For convenience in starting your new WAD in DOOM, you are advised always to save your WADs as startup games, at least during the developmental stages. This means saving them as E1M1, E2M1, or E3M1 in DOOM, or as MAP01 in DOOM II. That way, you can go straight to your WAD to test it out when you begin DOOM. Even if you are working on a multi-map WAD, you should develop each map in a separate WAD file initially and, when they are all complete, use a utility such as SLADE to assemble your multi-map WAD for final testing and distribution. This will keep your WAD files small and quicker to load (and also reduce the damage that can occur if you have an accident with the editor).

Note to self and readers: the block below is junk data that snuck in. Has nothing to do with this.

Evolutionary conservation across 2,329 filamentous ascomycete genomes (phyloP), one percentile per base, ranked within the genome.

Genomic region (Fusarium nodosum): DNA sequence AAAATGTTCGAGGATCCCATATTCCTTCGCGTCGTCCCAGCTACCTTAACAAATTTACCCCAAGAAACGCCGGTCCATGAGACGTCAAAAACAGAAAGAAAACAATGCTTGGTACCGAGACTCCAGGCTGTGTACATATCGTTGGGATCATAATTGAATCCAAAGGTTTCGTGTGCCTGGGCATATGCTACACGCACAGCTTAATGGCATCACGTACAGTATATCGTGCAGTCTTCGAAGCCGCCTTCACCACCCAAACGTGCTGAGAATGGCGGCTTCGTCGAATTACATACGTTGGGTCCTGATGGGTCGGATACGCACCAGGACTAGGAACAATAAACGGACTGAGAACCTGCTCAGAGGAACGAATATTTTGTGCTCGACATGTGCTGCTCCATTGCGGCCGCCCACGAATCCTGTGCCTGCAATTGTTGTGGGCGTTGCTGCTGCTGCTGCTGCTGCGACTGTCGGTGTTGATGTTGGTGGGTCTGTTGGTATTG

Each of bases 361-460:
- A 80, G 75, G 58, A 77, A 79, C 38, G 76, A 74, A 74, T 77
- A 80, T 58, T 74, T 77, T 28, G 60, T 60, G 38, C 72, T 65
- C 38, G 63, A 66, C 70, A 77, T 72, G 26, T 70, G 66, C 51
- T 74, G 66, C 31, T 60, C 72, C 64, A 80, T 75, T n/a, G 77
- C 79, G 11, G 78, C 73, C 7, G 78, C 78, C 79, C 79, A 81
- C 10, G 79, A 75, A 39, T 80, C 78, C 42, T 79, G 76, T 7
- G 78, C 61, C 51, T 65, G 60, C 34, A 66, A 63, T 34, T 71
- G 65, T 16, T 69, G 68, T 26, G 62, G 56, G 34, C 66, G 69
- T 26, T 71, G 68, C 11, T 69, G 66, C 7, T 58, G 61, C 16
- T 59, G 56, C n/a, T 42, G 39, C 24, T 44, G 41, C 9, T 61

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DECIDING WHEN TO ADD MONSTERS

Opinions differ as to what stage of WAD development to start adding monsters and such - like, largely because of the added effort of checking a WAD populated with enemies. Many developers will leave the adding of the bad guys until almost the very end. I prefer to add some creatures to my WADs quite early on, usually so that I can check whether the various geographic components work well together as a combat arena. I find the easiest way of checking sightlines and firing lines is to put some monsters around the place and see how they behave. When WAD-building, it is easy to be seduced into producing clever scenery that looks very pretty but that turns out to be virtually useless when it comes to fighting in it. It is especially tempting when working with a map editor to build rooms and corridors that map out some grand design when viewed as a map, but which turn out to be boring to play. I find that adding creatures to the map as I go along keeps me concentrating on the real business at hand: providing the player with a survival challenge.